Introduction: Billy Parker reflects on what getting older has done to his ability to attend concerts.
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Article by: Billy Parker
June is a great month to have a birthday. At least by Rock & Roll, party hardy standards. Memorial Day followed by birthday, then graduations, oh look, time to celebrate the 4th! Let the good times roll. What do I want for my birthday? Recorded music and live music of course. Give me records and give me (money) tickets. The summer concert season is about to begin. Superfest IV is having this summer, er, um, who cares! Doesn't matter, its all hot stuff, bring it on.
At least that's the way it used to be. Truth is, things aren't what they used to be. Oh, believe me it's positively no reflection on the present day concert scenario, that's seems mostly intact. But it is a classic reflection on ones (age) self. For you see, I'm reaching those middle age years where the summer concert scene doesn't have the same lust of anticipation as it did years ago.
Rituals that were never given a second thought can now deliver week's long anxiety. Where can I park? I'll have to fight all those crowds; I'm carrying a substantial amount of cash. And that's just to purchase the tickets!
The plan used to be such a no-brainer. I can make that. Call in sick, hitchhike, then scalp a ticket, we're in! With a little luck we get there early and start checking out any action in a van. Now its, "Honey, that's the night when we have to turn in the charity funds for Scouts." And for some reason, this actually makes sense.
Sobriety? The only one who drank more at Aerosmith than me was Steven Tyler. Although he does sing better drunk than I do. "Wanna party?" Nobody asks me that anymore. The only one who drinks less than me at concerts now is Steven Tyler. Now it seems I always get that obnoxious, completely wasted teenager sitting behind me. I spend the entire show waiting for her to throw up.
Monetary reasons provide a great excuse. Whose got $75 just for nosebleeds? Want to know exactly how much McCartney or The Stones cost? Just ask any recent powerball winner. I paid $8 for Aerosmith, $8 for Rush and $12 for Fleetwood Mac at their zenith. At this rate of inflation my tailgate six-pack of Bud would cost over $20. And that's just for cans! But now it's-boy I'd love to see that show, but the Subaru really needs new tires. And somehow, that makes sense.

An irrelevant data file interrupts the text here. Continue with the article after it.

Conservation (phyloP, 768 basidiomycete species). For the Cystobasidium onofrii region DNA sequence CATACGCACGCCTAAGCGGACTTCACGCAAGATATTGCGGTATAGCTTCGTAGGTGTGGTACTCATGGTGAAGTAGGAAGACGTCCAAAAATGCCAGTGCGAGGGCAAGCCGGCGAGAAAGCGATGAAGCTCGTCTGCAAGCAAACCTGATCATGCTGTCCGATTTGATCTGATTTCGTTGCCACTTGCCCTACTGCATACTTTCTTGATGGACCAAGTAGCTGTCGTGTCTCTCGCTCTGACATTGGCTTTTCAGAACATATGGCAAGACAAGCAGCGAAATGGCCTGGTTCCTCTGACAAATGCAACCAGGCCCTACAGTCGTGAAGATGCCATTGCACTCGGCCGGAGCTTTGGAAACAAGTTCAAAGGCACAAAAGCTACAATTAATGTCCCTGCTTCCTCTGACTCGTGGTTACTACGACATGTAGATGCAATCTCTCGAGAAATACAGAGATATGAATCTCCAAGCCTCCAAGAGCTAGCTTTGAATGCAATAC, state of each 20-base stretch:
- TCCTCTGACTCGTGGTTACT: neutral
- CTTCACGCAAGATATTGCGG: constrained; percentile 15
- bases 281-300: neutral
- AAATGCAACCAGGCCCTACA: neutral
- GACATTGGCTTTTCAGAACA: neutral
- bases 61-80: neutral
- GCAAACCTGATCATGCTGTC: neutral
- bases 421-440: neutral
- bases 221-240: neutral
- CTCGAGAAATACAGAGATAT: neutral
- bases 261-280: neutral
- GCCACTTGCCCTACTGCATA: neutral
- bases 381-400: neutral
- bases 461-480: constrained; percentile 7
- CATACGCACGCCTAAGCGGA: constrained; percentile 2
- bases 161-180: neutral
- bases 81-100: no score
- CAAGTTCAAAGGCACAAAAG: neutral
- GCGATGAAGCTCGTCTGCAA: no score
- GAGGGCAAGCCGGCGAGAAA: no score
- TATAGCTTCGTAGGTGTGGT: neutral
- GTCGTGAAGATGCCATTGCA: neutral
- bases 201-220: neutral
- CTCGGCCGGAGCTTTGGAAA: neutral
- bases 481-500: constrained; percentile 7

Oh sure, the planets will line up and I'll catch a show this summer season. I'll actually hope that it starts on time. (The baby-sitter is costing me a fortune!) I'll shave her cost by skipping the opening act. Perhaps the person next to me can remember (barely) how cool dry ice and strobe lights were on the groups breakthrough album tour. Us old farts remember when bands played longer than 2 hours and gave several encores. Those were the days.
I'll get a few CD's for my birthday I can't get from my record club. Concert tickets will require a complete time/money audit Enron would be happy to get. No work, camp, family reunions, six flags bring a friend days, Sponge Bob on ice, your dog can poop in the park day. The mortgage, car taxes, buy one get two free Dollar Tree, your kid can't play for free, appliance extended warranty, you've changed age groups-life insurance increase, your dog pooped in the park fine.
Easy! Then I will get the concert I have always managed to miss over the years. In the meantime I'll spend my birthday completely content with presents (from me to me) reflecting my age. I'll be with my new Klipsch speakers and my Led Zeppelin DVD.
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The next article is: "My Old School"
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